Police still stumped by bombing of editor's home p.

By: Mark Fitzgerald POLICE AND NEWSPAPER officials still have no idea of the identity or motives of someone who exploded a pipe bomb outside the house of Kenneth H. Brief, executive editor of the Greenwich Time and The Advocate of Stamford, Connecticut.
"We just don't have a clue as to the reason. We rack our brains . . . going over the same grounds," said William J. Rowe, publisher and chief executive officer of the two Times Mirror-owned dailies.
Police say the Sunday night June 13 explosion ? which could be felt a quarter-mile away ? was caused by a large pipe bomb left on stone steps in front of Brief's home.
The explosion damaged a car and shattered glass, and shrapnel nearly hit a woman in a house next door, police said.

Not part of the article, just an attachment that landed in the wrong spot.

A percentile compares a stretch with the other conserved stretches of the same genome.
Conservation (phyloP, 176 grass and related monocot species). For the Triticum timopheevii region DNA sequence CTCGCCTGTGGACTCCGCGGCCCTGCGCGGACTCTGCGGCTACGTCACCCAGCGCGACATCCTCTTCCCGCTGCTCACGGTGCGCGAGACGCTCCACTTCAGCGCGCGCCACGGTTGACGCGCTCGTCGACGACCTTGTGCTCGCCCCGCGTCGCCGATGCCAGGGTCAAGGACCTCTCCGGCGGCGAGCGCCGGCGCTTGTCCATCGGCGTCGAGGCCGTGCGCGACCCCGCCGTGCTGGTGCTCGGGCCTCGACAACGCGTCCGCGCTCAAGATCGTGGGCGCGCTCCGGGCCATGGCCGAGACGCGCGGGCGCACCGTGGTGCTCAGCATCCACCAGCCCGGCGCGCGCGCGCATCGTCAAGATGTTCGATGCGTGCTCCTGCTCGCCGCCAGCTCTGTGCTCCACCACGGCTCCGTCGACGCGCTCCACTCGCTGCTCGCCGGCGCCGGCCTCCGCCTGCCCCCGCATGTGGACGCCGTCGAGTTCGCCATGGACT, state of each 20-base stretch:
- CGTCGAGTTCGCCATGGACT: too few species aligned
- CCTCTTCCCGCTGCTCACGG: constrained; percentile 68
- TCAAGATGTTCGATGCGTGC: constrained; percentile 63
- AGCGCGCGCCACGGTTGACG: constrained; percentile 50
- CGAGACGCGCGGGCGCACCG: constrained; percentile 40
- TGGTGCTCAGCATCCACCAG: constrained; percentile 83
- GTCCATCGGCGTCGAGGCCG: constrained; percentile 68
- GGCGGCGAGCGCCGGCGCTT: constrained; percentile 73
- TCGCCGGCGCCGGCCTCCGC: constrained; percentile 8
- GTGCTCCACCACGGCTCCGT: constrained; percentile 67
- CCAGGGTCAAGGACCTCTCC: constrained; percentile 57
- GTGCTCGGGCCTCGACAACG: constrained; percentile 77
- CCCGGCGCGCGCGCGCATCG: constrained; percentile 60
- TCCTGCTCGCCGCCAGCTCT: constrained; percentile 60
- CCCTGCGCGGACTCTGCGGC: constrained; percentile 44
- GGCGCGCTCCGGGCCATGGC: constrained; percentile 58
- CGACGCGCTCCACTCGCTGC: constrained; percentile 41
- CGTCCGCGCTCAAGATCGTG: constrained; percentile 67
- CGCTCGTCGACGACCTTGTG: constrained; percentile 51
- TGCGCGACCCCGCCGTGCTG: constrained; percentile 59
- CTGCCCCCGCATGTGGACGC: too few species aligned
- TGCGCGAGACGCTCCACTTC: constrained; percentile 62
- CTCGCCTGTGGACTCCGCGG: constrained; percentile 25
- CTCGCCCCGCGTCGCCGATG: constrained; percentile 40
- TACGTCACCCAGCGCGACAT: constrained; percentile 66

There were no injuries.
Large numbers of fragments from the pipe bomb have been recovered and are being analyzed by a U.S. Alcohol Tobacco and Firearms lab in Washington, Rowe said.
Nothing at the paper seems to be connected to the bombing, Rowe said.
"We sort of classify this time as business as usual," he said. "We didn't have any big investigations happening. We're surprised we haven't heard from whoever did it. Because he didn't accomplish anything."
Besides the ATF, the Connecticut State Police bomb squad and local law enforcement agencies are investigating.
Brief declined to comment extensively on the bombing, referring questions to Rowe.
"In this case, I'm not a journalist, I'm a victim," Brief said.


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